Another season, another heartbreaking NLDS exit. The good news: The Nationals have few free agents and could look remarkably similar next season. The bad news: The Nationals have few free agents and could look remarkably similar next season.
Seriously, though, the lineup is loaded with young stars like Bryce Harper and Trea Turner, and the rotation still features a perennial Cy Young Award candidate in Max Scherzer and a promising youngster in Tanner Roark. But it’s another rotation member who tops Washington’s offseason to-do list:
Somehow solve the Strasburg frustration
The 2016 season started so well for Stephen Strasburg; he was 10-0 with a 2.90 ERA on June 15. Then came a trip to the disabled list because of a lat strain. After returning, he improved to 15-1 with a 2.63 ERA by Aug. 1. Then came a string of terrible starts and some dreaded elbow discomfort that resulted in his eighth career trip to the DL. His attempted return on Sept. 7 lasted 2.1 innings, and he never threw another pitch. His absence in this year’s NLDS was glaring, just as it was in 2012.
But, really, what’s the solution? Skipping starts? Limiting his innings? Not activating him until Sept. 1? The Nationals just signed him to a seven-year, $175 million extension in May, so they’re invested in him for nearly another decade. Good luck.
Clear up the catching situation
The timing of Wilson Ramos’ ACL/meniscus tear was brutal for the Nationals and the catcher, who is hitting the free-agent market as he rehabs. That actually could prove favorable for Washington if it can convince Ramos to sign a team-friendly, incentive-laden deal. Ramos, who tore the same ACL in 2012, is coming off a career year (22 homers, 80 RBI, .850 OPS) and was sure to draw plenty of interest – and still might – in a predictably thin free-agent catcher market.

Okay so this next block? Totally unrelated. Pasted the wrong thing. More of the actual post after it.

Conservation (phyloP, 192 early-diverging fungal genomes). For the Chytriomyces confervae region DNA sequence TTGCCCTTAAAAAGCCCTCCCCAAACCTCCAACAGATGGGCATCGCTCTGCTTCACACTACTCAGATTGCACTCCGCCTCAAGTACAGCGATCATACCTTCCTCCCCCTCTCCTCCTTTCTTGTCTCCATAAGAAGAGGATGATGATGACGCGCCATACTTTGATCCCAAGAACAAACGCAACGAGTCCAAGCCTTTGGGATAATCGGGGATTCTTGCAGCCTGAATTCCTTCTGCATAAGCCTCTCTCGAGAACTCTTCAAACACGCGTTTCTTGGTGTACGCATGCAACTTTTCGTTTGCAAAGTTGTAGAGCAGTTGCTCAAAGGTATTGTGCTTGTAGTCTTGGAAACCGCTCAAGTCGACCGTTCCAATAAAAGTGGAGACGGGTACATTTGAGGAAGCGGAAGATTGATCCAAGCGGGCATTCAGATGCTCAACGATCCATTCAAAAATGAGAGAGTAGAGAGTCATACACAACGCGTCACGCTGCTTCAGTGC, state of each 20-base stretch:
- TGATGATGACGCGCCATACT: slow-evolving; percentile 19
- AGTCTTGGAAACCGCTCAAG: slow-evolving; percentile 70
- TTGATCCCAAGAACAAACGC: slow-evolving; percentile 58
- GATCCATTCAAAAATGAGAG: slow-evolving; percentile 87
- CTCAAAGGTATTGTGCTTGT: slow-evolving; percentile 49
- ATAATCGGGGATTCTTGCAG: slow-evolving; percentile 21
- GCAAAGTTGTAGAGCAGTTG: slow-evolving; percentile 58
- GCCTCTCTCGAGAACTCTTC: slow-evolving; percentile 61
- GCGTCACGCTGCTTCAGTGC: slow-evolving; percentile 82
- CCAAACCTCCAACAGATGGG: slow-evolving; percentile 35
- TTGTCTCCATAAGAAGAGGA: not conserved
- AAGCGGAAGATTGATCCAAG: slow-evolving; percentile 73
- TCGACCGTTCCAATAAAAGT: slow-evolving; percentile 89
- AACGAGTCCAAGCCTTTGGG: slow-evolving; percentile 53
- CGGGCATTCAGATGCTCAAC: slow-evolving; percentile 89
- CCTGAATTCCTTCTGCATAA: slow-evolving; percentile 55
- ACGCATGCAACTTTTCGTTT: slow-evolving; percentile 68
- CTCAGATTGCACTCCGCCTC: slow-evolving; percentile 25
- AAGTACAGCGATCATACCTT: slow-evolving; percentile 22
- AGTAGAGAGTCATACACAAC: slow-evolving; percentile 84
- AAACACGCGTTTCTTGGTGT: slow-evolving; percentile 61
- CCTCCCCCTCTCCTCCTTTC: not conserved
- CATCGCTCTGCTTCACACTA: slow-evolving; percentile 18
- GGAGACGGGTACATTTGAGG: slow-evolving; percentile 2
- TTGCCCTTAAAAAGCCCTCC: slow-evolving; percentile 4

One intriguing and local free-agent option for the Nationals should they move on from Ramos: Matt Wieters. And a potential trade target: Brian McCann.
Show Melancon the money
Acquired at the deadline this summer, Mark Melancon converted 17 of his 18 save chances and posted a 8.2 K/9 ratio with Washington. He stabilized a bullpen that has battled everything from inconsistency (Drew Storen) to infighting (Jonathan Papelbon) in recent seasons. Since 2014, Melancon is first in the majors in saves (131), third in save percentage (92.9) and fifth in WHIP (0.90) among relievers. He won’t turn 32 until March, so age isn’t a huge issue.
Even in a deep free-agent reliever market, the Nationals should re-up with Melancon, who will come cheaper than fellow free agents Aroldis Chapman and Kenley Jansen.